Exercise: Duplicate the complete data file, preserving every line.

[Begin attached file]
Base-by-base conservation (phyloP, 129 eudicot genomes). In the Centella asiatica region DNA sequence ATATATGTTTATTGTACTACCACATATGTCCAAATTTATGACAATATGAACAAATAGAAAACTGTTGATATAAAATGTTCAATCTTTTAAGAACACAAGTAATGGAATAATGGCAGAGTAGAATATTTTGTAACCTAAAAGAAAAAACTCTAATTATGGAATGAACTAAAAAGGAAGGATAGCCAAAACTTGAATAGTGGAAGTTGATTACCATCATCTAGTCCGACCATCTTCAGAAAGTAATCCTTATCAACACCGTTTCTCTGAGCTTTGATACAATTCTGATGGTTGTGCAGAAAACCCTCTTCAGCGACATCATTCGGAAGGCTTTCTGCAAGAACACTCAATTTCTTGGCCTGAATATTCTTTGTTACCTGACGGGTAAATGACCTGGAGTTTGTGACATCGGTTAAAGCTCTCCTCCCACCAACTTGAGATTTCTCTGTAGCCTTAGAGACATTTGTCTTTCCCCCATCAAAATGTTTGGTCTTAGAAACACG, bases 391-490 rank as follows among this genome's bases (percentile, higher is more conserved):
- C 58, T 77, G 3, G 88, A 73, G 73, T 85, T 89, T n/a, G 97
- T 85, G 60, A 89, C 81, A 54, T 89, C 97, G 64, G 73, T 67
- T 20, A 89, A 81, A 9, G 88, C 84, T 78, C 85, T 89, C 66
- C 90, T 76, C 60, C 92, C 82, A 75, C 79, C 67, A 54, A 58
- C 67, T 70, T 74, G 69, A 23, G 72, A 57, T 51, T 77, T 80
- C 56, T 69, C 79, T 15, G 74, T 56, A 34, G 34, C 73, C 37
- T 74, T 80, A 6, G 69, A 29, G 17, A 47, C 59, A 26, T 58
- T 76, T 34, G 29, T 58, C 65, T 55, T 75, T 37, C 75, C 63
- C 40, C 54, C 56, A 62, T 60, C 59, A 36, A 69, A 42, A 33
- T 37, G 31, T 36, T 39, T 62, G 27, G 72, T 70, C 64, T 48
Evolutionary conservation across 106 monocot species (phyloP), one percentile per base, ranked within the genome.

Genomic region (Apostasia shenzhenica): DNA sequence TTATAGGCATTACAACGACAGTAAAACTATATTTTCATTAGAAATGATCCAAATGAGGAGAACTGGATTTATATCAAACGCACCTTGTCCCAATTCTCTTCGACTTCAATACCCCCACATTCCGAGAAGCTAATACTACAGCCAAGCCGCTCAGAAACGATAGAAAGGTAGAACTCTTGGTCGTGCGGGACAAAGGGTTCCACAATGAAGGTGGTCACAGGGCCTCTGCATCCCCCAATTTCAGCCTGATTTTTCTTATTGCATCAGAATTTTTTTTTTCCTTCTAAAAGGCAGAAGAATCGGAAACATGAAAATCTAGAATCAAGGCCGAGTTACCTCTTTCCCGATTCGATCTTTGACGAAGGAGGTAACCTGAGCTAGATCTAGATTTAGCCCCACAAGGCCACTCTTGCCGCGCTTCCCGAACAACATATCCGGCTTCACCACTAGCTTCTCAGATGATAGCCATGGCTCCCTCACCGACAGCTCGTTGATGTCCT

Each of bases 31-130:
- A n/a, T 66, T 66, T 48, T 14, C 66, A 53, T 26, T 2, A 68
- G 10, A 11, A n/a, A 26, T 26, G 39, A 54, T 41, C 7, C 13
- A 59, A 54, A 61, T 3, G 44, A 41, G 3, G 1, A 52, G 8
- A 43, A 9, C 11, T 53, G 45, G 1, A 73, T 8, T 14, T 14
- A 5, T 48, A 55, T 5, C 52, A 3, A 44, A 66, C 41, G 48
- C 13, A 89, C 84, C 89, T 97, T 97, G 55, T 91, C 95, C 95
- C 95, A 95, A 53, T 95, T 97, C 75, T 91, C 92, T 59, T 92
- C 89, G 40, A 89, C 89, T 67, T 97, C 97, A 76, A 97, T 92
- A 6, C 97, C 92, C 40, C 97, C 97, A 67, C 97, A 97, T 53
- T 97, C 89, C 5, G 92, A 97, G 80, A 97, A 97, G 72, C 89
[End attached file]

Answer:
Base-by-base conservation (phyloP, 129 eudicot genomes). In the Centella asiatica region DNA sequence ATATATGTTTATTGTACTACCACATATGTCCAAATTTATGACAATATGAACAAATAGAAAACTGTTGATATAAAATGTTCAATCTTTTAAGAACACAAGTAATGGAATAATGGCAGAGTAGAATATTTTGTAACCTAAAAGAAAAAACTCTAATTATGGAATGAACTAAAAAGGAAGGATAGCCAAAACTTGAATAGTGGAAGTTGATTACCATCATCTAGTCCGACCATCTTCAGAAAGTAATCCTTATCAACACCGTTTCTCTGAGCTTTGATACAATTCTGATGGTTGTGCAGAAAACCCTCTTCAGCGACATCATTCGGAAGGCTTTCTGCAAGAACACTCAATTTCTTGGCCTGAATATTCTTTGTTACCTGACGGGTAAATGACCTGGAGTTTGTGACATCGGTTAAAGCTCTCCTCCCACCAACTTGAGATTTCTCTGTAGCCTTAGAGACATTTGTCTTTCCCCCATCAAAATGTTTGGTCTTAGAAACACG, bases 391-490 rank as follows among this genome's bases (percentile, higher is more conserved):
- C 58, T 77, G 3, G 88, A 73, G 73, T 85, T 89, T n/a, G 97
- T 85, G 60, A 89, C 81, A 54, T 89, C 97, G 64, G 73, T 67
- T 20, A 89, A 81, A 9, G 88, C 84, T 78, C 85, T 89, C 66
- C 90, T 76, C 60, C 92, C 82, A 75, C 79, C 67, A 54, A 58
- C 67, T 70, T 74, G 69, A 23, G 72, A 57, T 51, T 77, T 80
- C 56, T 69, C 79, T 15, G 74, T 56, A 34, G 34, C 73, C 37
- T 74, T 80, A 6, G 69, A 29, G 17, A 47, C 59, A 26, T 58
- T 76, T 34, G 29, T 58, C 65, T 55, T 75, T 37, C 75, C 63
- C 40, C 54, C 56, A 62, T 60, C 59, A 36, A 69, A 42, A 33
- T 37, G 31, T 36, T 39, T 62, G 27, G 72, T 70, C 64, T 48
Evolutionary conservation across 106 monocot species (phyloP), one percentile per base, ranked within the genome.

Genomic region (Apostasia shenzhenica): DNA sequence TTATAGGCATTACAACGACAGTAAAACTATATTTTCATTAGAAATGATCCAAATGAGGAGAACTGGATTTATATCAAACGCACCTTGTCCCAATTCTCTTCGACTTCAATACCCCCACATTCCGAGAAGCTAATACTACAGCCAAGCCGCTCAGAAACGATAGAAAGGTAGAACTCTTGGTCGTGCGGGACAAAGGGTTCCACAATGAAGGTGGTCACAGGGCCTCTGCATCCCCCAATTTCAGCCTGATTTTTCTTATTGCATCAGAATTTTTTTTTTCCTTCTAAAAGGCAGAAGAATCGGAAACATGAAAATCTAGAATCAAGGCCGAGTTACCTCTTTCCCGATTCGATCTTTGACGAAGGAGGTAACCTGAGCTAGATCTAGATTTAGCCCCACAAGGCCACTCTTGCCGCGCTTCCCGAACAACATATCCGGCTTCACCACTAGCTTCTCAGATGATAGCCATGGCTCCCTCACCGACAGCTCGTTGATGTCCT

Each of bases 31-130:
- A n/a, T 66, T 66, T 48, T 14, C 66, A 53, T 26, T 2, A 68
- G 10, A 11, A n/a, A 26, T 26, G 39, A 54, T 41, C 7, C 13
- A 59, A 54, A 61, T 3, G 44, A 41, G 3, G 1, A 52, G 8
- A 43, A 9, C 11, T 53, G 45, G 1, A 73, T 8, T 14, T 14
- A 5, T 48, A 55, T 5, C 52, A 3, A 44, A 66, C 41, G 48
- C 13, A 89, C 84, C 89, T 97, T 97, G 55, T 91, C 95, C 95
- C 95, A 95, A 53, T 95, T 97, C 75, T 91, C 92, T 59, T 92
- C 89, G 40, A 89, C 89, T 67, T 97, C 97, A 76, A 97, T 92
- A 6, C 97, C 92, C 40, C 97, C 97, A 67, C 97, A 97, T 53
- T 97, C 89, C 5, G 92, A 97, G 80, A 97, A 97, G 72, C 89